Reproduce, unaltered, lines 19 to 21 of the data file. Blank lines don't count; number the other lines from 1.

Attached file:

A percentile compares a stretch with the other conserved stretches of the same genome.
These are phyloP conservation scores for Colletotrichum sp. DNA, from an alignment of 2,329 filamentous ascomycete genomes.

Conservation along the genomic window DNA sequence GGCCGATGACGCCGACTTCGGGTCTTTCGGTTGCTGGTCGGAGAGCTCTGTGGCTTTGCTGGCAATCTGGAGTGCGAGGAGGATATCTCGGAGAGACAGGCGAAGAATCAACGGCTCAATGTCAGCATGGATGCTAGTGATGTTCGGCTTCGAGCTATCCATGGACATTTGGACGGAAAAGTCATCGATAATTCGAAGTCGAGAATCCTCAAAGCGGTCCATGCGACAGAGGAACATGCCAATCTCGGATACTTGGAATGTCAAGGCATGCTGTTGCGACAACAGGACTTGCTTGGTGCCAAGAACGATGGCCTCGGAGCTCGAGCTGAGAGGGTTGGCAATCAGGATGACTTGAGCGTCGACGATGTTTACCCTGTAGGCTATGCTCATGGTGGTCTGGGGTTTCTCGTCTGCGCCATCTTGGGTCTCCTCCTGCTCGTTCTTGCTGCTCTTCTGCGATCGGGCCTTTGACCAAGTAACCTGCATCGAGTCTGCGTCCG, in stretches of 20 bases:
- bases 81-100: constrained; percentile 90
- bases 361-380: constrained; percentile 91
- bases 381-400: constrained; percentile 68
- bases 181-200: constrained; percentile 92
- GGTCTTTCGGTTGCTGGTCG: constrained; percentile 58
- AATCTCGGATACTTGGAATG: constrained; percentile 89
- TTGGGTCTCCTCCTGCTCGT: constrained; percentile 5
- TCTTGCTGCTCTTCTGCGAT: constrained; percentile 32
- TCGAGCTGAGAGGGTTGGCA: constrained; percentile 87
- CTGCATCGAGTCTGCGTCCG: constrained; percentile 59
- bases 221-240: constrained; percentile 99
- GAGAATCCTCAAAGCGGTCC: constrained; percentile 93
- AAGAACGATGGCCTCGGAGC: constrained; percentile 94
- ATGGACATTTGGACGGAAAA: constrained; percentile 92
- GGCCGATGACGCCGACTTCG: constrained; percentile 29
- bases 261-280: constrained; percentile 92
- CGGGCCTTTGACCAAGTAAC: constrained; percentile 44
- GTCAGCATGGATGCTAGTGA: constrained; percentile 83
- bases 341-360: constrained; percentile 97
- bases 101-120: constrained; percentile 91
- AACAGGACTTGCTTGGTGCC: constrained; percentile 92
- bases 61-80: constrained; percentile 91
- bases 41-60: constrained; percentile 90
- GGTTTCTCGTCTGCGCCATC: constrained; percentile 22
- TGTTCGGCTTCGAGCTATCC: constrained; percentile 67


- bases 261-280: constrained; percentile 92
- CGGGCCTTTGACCAAGTAAC: constrained; percentile 44
- GTCAGCATGGATGCTAGTGA: constrained; percentile 83